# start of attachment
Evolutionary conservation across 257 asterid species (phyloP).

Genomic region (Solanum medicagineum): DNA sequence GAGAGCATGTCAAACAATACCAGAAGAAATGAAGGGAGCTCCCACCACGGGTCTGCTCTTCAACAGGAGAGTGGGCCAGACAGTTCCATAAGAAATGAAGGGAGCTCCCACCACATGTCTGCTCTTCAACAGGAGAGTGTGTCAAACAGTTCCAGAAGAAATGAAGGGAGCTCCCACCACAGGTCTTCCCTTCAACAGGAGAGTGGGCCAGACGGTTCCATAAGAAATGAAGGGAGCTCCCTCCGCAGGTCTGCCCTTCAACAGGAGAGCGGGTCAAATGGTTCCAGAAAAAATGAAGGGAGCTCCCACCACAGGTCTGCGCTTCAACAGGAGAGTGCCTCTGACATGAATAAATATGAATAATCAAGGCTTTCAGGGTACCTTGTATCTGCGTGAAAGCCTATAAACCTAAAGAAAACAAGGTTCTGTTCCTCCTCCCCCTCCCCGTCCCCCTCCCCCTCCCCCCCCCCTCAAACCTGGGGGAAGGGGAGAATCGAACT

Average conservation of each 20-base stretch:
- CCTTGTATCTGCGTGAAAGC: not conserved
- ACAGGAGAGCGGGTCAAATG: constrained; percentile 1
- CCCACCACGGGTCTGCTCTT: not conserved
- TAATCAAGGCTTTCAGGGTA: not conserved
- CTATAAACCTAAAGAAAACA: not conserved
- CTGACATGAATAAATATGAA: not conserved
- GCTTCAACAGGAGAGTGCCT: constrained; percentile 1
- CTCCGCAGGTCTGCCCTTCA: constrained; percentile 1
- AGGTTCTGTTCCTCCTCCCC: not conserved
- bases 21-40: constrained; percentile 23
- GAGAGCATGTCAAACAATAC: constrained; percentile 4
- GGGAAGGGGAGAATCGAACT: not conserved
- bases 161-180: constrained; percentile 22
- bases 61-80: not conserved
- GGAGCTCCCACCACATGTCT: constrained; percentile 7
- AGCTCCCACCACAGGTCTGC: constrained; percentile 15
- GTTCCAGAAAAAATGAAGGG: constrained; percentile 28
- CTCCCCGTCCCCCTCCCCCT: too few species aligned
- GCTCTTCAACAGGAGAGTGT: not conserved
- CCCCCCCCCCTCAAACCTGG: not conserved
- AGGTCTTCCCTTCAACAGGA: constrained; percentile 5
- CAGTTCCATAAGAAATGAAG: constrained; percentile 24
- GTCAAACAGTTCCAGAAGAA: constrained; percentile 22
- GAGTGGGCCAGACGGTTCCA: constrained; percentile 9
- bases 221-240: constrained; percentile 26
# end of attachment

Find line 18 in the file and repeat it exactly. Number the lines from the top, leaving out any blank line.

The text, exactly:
- GGAGCTCCCACCACATGTCT: constrained; percentile 7